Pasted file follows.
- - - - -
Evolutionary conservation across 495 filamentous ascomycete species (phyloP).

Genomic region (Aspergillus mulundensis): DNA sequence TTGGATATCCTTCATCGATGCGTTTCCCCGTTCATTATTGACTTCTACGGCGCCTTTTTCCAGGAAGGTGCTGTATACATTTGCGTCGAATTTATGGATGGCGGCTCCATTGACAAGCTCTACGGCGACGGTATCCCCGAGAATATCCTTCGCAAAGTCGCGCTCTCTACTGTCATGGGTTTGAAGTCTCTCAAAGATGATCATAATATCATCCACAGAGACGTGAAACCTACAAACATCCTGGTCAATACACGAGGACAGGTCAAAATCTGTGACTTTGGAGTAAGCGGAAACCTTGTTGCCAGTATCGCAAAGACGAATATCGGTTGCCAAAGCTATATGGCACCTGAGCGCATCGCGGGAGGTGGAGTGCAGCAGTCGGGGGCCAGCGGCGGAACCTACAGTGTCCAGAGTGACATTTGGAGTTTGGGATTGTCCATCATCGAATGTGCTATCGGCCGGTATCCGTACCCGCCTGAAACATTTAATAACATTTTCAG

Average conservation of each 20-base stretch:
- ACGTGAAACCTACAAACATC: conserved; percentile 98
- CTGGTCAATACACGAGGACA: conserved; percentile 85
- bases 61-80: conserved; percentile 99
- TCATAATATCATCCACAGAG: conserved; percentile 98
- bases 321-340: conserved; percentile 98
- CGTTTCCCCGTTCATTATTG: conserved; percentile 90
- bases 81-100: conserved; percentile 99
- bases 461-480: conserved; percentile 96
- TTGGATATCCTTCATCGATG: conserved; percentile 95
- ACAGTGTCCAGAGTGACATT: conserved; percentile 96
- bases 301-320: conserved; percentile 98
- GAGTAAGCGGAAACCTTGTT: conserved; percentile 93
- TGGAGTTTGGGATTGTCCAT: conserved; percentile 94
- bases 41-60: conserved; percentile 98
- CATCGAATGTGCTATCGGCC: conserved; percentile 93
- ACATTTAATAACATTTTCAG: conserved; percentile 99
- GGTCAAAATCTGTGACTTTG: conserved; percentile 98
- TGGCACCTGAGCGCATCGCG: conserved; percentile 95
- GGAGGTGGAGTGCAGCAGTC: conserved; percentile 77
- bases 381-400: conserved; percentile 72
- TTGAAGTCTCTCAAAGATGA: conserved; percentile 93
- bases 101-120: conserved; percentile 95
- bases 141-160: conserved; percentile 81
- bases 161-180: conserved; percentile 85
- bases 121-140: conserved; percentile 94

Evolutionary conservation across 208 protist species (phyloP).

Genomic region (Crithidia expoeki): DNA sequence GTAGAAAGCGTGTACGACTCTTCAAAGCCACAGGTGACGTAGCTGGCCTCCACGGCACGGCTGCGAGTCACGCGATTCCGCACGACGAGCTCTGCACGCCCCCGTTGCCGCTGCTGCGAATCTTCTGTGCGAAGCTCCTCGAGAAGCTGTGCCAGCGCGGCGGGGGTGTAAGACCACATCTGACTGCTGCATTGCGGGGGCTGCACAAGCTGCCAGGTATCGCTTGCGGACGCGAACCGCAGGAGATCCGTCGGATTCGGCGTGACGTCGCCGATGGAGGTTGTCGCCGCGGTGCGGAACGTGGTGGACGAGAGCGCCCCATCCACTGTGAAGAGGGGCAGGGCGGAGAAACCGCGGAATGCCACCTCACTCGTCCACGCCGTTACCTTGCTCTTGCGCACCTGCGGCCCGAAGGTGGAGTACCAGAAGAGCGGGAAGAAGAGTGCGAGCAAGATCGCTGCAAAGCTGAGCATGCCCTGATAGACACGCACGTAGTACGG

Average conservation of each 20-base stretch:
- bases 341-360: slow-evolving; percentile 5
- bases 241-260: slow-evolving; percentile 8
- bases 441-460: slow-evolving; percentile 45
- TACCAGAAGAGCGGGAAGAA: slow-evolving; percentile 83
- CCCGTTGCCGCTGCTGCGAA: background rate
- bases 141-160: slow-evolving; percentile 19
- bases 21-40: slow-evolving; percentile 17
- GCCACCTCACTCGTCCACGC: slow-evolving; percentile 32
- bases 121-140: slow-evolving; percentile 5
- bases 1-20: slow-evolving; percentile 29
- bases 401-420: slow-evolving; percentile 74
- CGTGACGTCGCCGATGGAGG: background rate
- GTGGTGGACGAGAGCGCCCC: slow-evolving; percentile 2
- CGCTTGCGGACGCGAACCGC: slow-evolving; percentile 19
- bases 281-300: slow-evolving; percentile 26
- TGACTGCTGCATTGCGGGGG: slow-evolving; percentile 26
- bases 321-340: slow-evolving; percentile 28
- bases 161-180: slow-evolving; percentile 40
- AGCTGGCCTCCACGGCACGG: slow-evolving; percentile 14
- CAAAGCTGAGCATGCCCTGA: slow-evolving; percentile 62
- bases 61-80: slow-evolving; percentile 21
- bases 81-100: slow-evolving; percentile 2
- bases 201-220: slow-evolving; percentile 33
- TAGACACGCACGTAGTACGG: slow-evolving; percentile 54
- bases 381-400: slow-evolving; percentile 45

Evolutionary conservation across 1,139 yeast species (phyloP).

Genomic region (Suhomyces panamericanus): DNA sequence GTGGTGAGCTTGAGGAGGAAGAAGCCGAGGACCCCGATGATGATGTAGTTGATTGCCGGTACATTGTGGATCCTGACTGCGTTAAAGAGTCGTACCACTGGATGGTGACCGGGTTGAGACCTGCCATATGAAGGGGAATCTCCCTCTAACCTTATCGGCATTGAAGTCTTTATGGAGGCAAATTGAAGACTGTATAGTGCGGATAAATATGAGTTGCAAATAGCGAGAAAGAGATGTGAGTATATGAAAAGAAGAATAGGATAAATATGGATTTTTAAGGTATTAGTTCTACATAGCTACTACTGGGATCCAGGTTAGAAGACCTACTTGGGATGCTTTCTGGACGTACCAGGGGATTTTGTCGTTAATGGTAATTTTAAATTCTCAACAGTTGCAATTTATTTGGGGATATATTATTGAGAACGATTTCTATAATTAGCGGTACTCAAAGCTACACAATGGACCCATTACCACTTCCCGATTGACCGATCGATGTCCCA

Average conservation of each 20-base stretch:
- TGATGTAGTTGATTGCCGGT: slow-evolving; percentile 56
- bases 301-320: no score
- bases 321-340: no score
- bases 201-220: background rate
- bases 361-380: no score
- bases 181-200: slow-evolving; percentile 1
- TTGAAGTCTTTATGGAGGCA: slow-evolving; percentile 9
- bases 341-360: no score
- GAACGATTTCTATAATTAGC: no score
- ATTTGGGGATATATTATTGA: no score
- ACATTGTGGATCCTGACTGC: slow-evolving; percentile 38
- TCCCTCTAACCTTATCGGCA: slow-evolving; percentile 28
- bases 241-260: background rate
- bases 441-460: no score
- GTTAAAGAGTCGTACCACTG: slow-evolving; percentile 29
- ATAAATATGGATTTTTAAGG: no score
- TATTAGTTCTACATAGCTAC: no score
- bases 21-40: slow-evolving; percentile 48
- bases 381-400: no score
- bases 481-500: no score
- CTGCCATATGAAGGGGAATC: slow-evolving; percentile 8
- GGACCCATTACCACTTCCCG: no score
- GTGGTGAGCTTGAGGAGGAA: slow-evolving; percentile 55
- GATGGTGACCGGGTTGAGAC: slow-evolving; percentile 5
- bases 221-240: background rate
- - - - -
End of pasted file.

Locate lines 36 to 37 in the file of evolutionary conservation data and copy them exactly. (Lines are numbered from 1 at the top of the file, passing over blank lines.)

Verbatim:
- CCCGTTGCCGCTGCTGCGAA: background rate
- bases 141-160: slow-evolving; percentile 19